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Which Type of Mortgage Is Right for You?

Which Type of Mortgage Is Right for You?

A house model and key

Homebuyers have many options to consider as they shop for a mortgage, including conventional, jumbo loans, government-backed mortgages, fixed-rate mortgages, and adjustable-rate mortgages. Finding the right one helps buyers make wise financial decisions as they shop for their home. It also helps them know how much home they can afford.

1. Conventional Mortgages

A conventional mortgage is one that a buyer gets from a lender and that does not have any type of government backing. These can be either conforming or non-conforming. Conforming simply means the loan meets the requirements set by Fannie Mae and Freddie Mac, so it is less risky for the borrower. Typically non-conforming loans are too large for these limits and are known as jumbo loans. Conventional loans require a good FICO score and a down payment.

2. Jumbo Loans

Jumbo loans are larger than the conforming loan limits, which in 2020 are $510,400 for most parts to the country and $756,600 in high-cost areas. These allow buyers to purchase larger or more costly homes, but they do tend to have higher interest rates because they are riskier to the lender. They also require at least 10 percent as the down payment with most borrowers and a high credit rating. Sometimes finding the right jumbo loan works best with help from a real estate attorney, because these loans can vary.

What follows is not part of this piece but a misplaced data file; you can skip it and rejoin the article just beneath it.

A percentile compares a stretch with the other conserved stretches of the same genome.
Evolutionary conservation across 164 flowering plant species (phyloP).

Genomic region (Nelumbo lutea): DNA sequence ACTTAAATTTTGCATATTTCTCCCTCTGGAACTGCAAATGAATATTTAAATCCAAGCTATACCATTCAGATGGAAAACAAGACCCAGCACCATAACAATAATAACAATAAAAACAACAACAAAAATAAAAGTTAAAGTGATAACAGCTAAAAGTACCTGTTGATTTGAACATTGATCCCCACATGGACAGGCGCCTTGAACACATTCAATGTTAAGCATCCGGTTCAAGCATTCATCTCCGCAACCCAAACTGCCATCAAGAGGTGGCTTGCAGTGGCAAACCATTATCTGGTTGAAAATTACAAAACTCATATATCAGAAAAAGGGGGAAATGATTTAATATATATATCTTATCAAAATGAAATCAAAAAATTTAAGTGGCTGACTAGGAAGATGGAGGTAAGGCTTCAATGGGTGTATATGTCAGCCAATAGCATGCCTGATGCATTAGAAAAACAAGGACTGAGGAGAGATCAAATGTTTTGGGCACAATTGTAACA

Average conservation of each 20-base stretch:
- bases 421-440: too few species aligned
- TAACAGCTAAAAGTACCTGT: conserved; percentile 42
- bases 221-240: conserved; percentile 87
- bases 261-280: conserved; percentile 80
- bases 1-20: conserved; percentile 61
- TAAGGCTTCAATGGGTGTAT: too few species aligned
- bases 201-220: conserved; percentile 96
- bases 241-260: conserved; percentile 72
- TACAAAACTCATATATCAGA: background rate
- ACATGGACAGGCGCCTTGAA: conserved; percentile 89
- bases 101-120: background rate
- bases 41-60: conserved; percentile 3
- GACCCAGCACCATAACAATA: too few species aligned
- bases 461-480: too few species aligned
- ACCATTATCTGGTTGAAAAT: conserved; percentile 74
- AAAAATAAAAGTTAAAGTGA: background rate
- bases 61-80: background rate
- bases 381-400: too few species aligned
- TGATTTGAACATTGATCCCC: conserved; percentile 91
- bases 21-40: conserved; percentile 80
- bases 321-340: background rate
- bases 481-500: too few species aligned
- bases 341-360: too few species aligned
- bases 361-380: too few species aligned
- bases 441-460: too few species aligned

3. Government-backed Mortgages

Several mortgages come with government backing. These include FHA, USDA, and VA loans. If borrowers meet the requirements for these loan programs, they can borrow money with a smaller down payment, or in some cases no down payment, and fewer credit requirements.

4. Fixed-Rate Mortgages

Mortgages are also different based on the type of interest rate they have. Fixed-rate mortgages do not change. These are typically 15 to 30-year loans and have a slightly higher interest rate than adjustable-rate loans. Fixed-rate mortgages work best for those who are planning on staying in their homes for the long term or who want less risk.

5. Adjustable-Rate Mortgages

Adjustable-rate mortgages have an interest rate that can change with the changes in national interest rates. Typically the introductory rate is locked in for a few years, then the rate can increase or decrease based on what the national rates are doing. Sometimes, these loans work well for those who will need a mortgage for just a short term.

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